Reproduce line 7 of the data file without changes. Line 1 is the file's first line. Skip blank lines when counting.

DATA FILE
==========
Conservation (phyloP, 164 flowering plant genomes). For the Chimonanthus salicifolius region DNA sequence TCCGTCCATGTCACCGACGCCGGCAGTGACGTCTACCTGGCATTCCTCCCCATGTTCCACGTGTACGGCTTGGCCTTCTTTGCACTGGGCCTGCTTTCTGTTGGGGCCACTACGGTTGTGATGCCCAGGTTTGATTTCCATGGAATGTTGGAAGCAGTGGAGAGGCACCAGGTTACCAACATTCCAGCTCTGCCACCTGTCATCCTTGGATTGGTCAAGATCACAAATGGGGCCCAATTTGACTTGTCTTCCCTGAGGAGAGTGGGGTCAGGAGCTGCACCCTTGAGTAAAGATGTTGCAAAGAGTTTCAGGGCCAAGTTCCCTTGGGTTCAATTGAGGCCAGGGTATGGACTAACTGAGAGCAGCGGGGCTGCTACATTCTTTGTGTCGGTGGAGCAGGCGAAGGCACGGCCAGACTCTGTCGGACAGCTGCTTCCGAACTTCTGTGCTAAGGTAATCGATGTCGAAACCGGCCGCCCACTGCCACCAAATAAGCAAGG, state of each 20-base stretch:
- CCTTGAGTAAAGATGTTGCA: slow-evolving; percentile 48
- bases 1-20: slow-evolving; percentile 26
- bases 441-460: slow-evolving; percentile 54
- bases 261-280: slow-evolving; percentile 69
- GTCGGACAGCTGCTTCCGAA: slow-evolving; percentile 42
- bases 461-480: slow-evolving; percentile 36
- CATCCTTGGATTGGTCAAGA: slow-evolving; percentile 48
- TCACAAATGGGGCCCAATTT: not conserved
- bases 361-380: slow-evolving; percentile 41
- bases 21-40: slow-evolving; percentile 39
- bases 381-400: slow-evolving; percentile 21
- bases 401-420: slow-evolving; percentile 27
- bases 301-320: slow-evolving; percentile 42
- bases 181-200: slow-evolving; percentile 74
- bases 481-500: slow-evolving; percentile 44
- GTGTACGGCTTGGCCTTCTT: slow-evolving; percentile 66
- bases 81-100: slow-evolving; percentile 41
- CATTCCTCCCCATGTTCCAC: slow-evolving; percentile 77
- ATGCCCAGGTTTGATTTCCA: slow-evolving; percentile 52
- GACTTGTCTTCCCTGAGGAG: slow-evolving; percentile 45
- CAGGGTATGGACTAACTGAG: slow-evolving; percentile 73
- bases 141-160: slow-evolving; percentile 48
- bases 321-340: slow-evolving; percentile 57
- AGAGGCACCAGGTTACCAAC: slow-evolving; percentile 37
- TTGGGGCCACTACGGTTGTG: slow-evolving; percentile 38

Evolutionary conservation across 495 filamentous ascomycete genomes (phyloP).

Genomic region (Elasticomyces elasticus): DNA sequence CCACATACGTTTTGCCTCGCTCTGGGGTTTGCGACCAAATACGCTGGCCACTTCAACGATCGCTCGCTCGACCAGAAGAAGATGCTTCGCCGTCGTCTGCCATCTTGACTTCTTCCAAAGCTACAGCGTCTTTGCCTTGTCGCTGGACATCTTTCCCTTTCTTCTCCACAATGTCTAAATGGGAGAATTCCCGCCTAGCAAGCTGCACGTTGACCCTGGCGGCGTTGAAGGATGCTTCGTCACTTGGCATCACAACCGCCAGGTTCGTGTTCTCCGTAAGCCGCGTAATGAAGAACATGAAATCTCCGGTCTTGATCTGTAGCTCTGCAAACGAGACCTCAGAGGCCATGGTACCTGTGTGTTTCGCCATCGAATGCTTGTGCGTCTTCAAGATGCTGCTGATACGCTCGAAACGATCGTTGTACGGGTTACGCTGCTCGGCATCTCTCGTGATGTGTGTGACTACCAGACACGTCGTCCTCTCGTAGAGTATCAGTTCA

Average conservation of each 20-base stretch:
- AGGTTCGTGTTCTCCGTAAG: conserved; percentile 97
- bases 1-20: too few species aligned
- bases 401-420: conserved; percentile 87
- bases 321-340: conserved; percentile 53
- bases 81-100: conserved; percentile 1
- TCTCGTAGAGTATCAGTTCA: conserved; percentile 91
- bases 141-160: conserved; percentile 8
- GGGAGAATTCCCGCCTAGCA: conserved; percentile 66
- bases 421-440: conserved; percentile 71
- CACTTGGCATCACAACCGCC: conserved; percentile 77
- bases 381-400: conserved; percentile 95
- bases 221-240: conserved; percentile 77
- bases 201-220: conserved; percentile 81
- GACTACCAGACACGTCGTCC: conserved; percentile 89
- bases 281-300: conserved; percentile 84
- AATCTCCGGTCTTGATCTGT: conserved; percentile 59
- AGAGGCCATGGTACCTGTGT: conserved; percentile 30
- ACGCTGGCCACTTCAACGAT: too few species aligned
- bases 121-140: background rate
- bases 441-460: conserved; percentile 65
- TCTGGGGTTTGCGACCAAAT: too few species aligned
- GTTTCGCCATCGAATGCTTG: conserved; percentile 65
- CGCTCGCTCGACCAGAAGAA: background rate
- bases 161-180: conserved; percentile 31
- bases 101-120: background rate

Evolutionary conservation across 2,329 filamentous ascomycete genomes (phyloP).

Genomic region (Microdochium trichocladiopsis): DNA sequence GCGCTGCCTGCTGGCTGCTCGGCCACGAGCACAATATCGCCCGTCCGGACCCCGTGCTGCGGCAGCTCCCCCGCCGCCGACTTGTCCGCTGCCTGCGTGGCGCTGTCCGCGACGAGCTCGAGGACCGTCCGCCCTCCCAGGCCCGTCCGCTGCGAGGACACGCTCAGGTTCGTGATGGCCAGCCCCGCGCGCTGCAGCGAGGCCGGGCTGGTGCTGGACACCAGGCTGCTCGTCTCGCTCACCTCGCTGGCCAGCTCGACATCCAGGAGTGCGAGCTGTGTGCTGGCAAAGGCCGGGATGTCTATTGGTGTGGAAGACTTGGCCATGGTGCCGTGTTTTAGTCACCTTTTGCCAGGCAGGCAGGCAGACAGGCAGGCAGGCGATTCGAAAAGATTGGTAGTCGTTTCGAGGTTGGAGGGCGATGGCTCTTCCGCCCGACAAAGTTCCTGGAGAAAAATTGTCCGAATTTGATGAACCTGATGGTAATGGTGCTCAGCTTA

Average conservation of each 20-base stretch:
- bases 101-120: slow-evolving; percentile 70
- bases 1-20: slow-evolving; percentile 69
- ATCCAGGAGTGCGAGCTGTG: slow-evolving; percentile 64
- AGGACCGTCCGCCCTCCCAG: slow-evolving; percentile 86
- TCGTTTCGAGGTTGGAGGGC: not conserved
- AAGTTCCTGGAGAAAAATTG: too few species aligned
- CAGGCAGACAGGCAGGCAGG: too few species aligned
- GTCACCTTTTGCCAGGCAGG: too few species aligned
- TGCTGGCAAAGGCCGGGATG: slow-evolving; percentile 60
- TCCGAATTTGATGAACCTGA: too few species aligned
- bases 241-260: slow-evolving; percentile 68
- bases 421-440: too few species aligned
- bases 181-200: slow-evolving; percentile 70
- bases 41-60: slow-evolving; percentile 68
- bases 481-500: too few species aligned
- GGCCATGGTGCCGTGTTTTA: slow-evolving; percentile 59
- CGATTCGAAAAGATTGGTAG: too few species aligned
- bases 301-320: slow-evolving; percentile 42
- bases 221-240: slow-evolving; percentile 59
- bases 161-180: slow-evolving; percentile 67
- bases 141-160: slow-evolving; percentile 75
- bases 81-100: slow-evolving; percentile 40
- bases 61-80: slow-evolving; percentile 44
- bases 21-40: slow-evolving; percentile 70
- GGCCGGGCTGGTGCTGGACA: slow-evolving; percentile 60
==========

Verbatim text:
- bases 461-480: slow-evolving; percentile 36